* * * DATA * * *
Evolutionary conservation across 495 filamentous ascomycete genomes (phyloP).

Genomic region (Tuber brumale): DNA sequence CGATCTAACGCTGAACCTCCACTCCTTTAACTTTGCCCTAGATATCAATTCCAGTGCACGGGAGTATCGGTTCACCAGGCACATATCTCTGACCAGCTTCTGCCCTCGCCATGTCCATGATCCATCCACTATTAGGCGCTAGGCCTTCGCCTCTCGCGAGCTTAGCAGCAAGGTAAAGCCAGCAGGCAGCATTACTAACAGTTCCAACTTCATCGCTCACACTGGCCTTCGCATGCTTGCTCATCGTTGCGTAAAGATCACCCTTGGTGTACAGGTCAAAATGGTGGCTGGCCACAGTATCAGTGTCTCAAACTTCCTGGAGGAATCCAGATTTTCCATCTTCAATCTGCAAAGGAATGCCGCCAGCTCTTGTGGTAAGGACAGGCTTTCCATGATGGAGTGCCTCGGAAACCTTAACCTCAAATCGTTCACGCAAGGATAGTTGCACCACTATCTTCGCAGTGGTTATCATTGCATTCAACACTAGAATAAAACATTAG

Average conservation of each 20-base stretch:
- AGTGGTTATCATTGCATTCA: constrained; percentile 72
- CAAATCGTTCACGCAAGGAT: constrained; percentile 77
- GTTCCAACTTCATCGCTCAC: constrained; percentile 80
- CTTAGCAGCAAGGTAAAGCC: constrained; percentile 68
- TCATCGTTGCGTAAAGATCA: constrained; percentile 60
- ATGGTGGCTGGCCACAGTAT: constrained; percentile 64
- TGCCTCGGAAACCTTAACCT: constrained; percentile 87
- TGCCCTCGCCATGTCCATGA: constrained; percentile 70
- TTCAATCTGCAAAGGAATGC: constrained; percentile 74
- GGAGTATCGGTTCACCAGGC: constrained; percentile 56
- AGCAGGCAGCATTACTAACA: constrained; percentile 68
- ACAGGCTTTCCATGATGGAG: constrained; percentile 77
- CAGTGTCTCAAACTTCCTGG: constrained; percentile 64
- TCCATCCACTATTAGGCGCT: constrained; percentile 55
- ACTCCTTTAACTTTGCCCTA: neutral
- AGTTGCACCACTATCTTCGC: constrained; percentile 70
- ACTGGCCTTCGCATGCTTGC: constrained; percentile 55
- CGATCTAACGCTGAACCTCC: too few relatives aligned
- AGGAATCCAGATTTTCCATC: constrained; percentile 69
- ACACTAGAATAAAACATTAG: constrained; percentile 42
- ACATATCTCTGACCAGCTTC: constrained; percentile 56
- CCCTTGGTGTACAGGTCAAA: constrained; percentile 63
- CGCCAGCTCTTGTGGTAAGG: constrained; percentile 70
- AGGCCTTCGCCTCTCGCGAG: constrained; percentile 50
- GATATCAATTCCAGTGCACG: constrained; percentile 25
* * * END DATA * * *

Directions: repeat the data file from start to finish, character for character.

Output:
Evolutionary conservation across 495 filamentous ascomycete genomes (phyloP).

Genomic region (Tuber brumale): DNA sequence CGATCTAACGCTGAACCTCCACTCCTTTAACTTTGCCCTAGATATCAATTCCAGTGCACGGGAGTATCGGTTCACCAGGCACATATCTCTGACCAGCTTCTGCCCTCGCCATGTCCATGATCCATCCACTATTAGGCGCTAGGCCTTCGCCTCTCGCGAGCTTAGCAGCAAGGTAAAGCCAGCAGGCAGCATTACTAACAGTTCCAACTTCATCGCTCACACTGGCCTTCGCATGCTTGCTCATCGTTGCGTAAAGATCACCCTTGGTGTACAGGTCAAAATGGTGGCTGGCCACAGTATCAGTGTCTCAAACTTCCTGGAGGAATCCAGATTTTCCATCTTCAATCTGCAAAGGAATGCCGCCAGCTCTTGTGGTAAGGACAGGCTTTCCATGATGGAGTGCCTCGGAAACCTTAACCTCAAATCGTTCACGCAAGGATAGTTGCACCACTATCTTCGCAGTGGTTATCATTGCATTCAACACTAGAATAAAACATTAG

Average conservation of each 20-base stretch:
- AGTGGTTATCATTGCATTCA: constrained; percentile 72
- CAAATCGTTCACGCAAGGAT: constrained; percentile 77
- GTTCCAACTTCATCGCTCAC: constrained; percentile 80
- CTTAGCAGCAAGGTAAAGCC: constrained; percentile 68
- TCATCGTTGCGTAAAGATCA: constrained; percentile 60
- ATGGTGGCTGGCCACAGTAT: constrained; percentile 64
- TGCCTCGGAAACCTTAACCT: constrained; percentile 87
- TGCCCTCGCCATGTCCATGA: constrained; percentile 70
- TTCAATCTGCAAAGGAATGC: constrained; percentile 74
- GGAGTATCGGTTCACCAGGC: constrained; percentile 56
- AGCAGGCAGCATTACTAACA: constrained; percentile 68
- ACAGGCTTTCCATGATGGAG: constrained; percentile 77
- CAGTGTCTCAAACTTCCTGG: constrained; percentile 64
- TCCATCCACTATTAGGCGCT: constrained; percentile 55
- ACTCCTTTAACTTTGCCCTA: neutral
- AGTTGCACCACTATCTTCGC: constrained; percentile 70
- ACTGGCCTTCGCATGCTTGC: constrained; percentile 55
- CGATCTAACGCTGAACCTCC: too few relatives aligned
- AGGAATCCAGATTTTCCATC: constrained; percentile 69
- ACACTAGAATAAAACATTAG: constrained; percentile 42
- ACATATCTCTGACCAGCTTC: constrained; percentile 56
- CCCTTGGTGTACAGGTCAAA: constrained; percentile 63
- CGCCAGCTCTTGTGGTAAGG: constrained; percentile 70
- AGGCCTTCGCCTCTCGCGAG: constrained; percentile 50
- GATATCAATTCCAGTGCACG: constrained; percentile 25